Romance in Martin Wickramasinghe writings



Undoubtedly romance and deep sentimental issues is one of he main subject matters in Martin Wickramasinghe's literature. Ultimately most of his writings are about social matters and, in some, politics. But in a whole the most external and broad themes in his literature sometimes mirrored and paralleled some more inner and introspective themes of love, longing, existence and deep philosophical situations that were a great deal of interest for Martin Wickramasinghe.

His most notorious work in this matter is definitely Rohini (1929), it was one of his first novels. Rohini is a novel about a legendary affair between Athula and Rohini, long before the advent of artificial gimmicks, on a time were desperate passion could be fueled by only a stare. This story plays out in the same nature and tradition of romance novels, a fair beautiful princess is courted by two men. One has a better approval from the girls father than the other suitor, the one who is who she truly loves. This particular story has a lot of the traditional love story elements of the romantic novel. It contains a sense of melodrama and it deals with the impossibility of two young lover who can't be together due to a separation put in by a stronger force.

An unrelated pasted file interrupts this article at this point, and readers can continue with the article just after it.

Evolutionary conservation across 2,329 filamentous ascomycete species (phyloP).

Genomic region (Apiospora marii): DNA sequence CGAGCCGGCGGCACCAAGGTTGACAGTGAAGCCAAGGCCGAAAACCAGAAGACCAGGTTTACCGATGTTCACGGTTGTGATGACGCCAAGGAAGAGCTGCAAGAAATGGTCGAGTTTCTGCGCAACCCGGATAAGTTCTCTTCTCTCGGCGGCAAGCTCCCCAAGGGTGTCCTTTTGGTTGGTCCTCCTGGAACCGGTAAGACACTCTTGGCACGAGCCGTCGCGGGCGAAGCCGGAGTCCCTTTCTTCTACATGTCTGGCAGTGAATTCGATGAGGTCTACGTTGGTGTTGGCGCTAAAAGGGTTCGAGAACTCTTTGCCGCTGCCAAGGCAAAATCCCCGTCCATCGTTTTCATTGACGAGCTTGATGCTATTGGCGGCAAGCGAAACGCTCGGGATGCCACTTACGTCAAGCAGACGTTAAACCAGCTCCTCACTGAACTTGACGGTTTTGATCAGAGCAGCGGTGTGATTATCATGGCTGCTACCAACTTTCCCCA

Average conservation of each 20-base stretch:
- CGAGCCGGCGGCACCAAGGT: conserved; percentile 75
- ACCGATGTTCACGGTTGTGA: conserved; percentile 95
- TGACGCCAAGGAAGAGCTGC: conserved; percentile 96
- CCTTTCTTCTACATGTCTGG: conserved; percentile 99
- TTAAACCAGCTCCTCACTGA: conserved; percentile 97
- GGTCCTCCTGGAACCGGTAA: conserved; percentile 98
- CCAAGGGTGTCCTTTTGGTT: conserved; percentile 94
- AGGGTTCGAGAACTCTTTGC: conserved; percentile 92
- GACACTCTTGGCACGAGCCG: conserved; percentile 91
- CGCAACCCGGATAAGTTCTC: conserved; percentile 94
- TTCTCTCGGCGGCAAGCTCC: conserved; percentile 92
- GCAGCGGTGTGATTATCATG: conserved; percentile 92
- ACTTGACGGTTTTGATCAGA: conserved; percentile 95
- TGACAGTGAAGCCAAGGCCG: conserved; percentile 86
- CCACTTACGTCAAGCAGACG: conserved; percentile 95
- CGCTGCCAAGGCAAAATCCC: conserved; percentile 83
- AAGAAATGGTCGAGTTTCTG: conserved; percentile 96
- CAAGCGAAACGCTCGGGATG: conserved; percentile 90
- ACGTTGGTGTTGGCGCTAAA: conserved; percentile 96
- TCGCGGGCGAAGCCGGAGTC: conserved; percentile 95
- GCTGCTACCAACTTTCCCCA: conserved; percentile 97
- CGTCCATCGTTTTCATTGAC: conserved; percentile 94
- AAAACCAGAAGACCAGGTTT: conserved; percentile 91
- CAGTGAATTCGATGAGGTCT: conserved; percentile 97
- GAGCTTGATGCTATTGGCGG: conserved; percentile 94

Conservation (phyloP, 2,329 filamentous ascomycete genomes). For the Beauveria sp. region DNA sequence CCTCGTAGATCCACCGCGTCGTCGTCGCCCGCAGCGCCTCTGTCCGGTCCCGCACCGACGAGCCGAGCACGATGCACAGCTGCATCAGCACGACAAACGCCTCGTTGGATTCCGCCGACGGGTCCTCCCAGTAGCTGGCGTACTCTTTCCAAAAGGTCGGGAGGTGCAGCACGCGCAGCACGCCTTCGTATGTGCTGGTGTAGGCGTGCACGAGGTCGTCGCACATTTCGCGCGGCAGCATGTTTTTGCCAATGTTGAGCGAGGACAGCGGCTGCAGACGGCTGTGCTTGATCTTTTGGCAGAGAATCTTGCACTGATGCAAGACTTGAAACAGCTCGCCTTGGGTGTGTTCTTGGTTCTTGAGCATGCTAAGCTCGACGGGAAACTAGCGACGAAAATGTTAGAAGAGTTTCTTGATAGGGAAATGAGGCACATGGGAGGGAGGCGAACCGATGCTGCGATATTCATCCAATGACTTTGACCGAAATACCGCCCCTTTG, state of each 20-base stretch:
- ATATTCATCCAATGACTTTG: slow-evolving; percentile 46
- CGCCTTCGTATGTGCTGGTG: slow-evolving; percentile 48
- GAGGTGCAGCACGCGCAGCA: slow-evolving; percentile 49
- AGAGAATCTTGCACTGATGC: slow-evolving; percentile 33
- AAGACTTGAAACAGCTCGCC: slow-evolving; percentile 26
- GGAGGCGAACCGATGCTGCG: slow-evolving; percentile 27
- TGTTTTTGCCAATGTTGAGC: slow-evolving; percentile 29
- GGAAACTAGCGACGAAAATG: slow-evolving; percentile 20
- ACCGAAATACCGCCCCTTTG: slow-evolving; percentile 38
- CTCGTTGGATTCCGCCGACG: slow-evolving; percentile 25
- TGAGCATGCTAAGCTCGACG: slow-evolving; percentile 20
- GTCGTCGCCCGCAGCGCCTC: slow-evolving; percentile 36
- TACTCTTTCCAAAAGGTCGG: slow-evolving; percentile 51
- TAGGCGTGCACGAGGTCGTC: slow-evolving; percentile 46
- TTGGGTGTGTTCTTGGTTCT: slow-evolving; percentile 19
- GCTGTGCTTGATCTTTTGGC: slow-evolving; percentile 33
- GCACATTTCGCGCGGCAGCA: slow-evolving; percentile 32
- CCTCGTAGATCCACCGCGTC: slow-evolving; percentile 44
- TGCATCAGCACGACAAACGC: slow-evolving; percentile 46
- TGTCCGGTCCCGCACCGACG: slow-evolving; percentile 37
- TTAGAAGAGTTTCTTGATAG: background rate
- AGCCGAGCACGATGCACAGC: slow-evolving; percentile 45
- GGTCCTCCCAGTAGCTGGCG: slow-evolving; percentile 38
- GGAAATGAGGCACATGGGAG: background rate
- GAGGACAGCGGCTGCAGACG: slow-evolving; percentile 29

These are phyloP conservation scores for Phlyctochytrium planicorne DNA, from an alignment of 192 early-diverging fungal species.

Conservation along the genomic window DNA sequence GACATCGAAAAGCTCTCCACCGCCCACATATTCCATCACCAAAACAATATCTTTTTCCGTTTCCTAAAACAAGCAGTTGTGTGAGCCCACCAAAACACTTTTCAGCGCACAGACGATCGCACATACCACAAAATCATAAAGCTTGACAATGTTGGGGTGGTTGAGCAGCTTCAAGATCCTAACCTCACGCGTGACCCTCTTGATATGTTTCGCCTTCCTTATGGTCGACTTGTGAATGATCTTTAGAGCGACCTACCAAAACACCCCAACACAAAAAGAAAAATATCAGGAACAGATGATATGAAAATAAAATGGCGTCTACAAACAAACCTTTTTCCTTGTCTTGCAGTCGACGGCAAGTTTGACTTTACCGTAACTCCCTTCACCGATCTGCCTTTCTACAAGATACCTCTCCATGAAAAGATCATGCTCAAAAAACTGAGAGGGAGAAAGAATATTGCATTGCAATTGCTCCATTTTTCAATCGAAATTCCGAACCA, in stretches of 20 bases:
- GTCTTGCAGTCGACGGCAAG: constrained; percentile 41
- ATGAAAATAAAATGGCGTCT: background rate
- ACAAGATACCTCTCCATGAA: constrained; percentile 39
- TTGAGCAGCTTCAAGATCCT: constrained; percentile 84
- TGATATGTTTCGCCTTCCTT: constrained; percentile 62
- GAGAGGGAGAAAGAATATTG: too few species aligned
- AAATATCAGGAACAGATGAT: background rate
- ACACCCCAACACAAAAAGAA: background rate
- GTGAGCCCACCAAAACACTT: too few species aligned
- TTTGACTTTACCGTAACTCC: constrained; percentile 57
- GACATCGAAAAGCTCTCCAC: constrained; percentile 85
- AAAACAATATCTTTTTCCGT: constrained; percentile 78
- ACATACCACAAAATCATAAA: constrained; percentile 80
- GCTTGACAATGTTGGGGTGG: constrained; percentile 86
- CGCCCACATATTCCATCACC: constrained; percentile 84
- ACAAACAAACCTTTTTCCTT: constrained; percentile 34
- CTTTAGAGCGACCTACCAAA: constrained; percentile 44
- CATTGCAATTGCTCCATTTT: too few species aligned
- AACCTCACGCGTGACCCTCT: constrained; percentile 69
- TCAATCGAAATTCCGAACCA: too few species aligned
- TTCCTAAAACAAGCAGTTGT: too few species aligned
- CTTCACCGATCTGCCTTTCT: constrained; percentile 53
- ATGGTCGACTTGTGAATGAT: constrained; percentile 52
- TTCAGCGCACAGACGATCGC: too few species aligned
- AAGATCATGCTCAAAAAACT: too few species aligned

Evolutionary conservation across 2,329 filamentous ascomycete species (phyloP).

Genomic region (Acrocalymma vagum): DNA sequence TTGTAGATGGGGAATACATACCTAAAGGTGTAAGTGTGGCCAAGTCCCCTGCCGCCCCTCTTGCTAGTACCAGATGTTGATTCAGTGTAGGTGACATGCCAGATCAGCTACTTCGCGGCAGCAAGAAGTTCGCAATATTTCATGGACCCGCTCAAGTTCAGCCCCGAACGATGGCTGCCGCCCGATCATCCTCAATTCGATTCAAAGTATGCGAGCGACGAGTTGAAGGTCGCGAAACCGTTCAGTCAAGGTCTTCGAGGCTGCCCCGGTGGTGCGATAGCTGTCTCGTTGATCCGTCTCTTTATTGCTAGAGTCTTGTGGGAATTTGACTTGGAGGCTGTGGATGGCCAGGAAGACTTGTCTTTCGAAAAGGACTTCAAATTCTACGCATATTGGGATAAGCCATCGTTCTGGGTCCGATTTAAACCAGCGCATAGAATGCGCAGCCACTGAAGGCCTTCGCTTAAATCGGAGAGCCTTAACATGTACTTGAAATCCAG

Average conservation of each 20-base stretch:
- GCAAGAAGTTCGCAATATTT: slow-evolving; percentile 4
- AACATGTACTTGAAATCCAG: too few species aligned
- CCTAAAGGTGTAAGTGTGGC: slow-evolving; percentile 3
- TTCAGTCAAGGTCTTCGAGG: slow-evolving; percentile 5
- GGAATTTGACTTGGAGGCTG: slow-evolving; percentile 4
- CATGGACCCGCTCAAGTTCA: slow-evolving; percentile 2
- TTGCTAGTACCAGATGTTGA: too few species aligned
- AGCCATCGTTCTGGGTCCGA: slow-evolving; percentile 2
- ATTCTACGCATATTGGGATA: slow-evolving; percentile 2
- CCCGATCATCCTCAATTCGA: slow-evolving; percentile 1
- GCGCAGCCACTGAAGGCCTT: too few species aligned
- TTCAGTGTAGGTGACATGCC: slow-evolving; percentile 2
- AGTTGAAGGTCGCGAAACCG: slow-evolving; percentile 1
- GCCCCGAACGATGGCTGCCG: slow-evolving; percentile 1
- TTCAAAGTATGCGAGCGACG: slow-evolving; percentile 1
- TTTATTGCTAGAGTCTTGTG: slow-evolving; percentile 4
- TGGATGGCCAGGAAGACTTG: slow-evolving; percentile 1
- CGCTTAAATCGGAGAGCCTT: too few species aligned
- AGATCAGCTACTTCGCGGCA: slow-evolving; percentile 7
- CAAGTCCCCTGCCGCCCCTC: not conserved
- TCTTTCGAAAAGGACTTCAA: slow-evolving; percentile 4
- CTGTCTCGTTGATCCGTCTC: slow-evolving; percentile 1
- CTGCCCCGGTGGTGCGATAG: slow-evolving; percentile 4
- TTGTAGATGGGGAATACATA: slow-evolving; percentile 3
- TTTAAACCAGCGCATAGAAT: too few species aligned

However this love story is surrounded by a complex and contrived landscape of political and social commentary made by Wickramasinghe. He uses the romance story in a sense of symbolism of what is happening at the time. He avidly uses the characters as a symbolic metaphor of the things that are happening at his country during that time. Functioning as both a storyteller and a commentator, Wickramasinghe delivers one of Sri Lanka's most important books of its history, his posterior work for most might be superior, but Rohini has a sense of value, since it takes from the traditional romance novel and creates an acute commentary of a larger scale of things.

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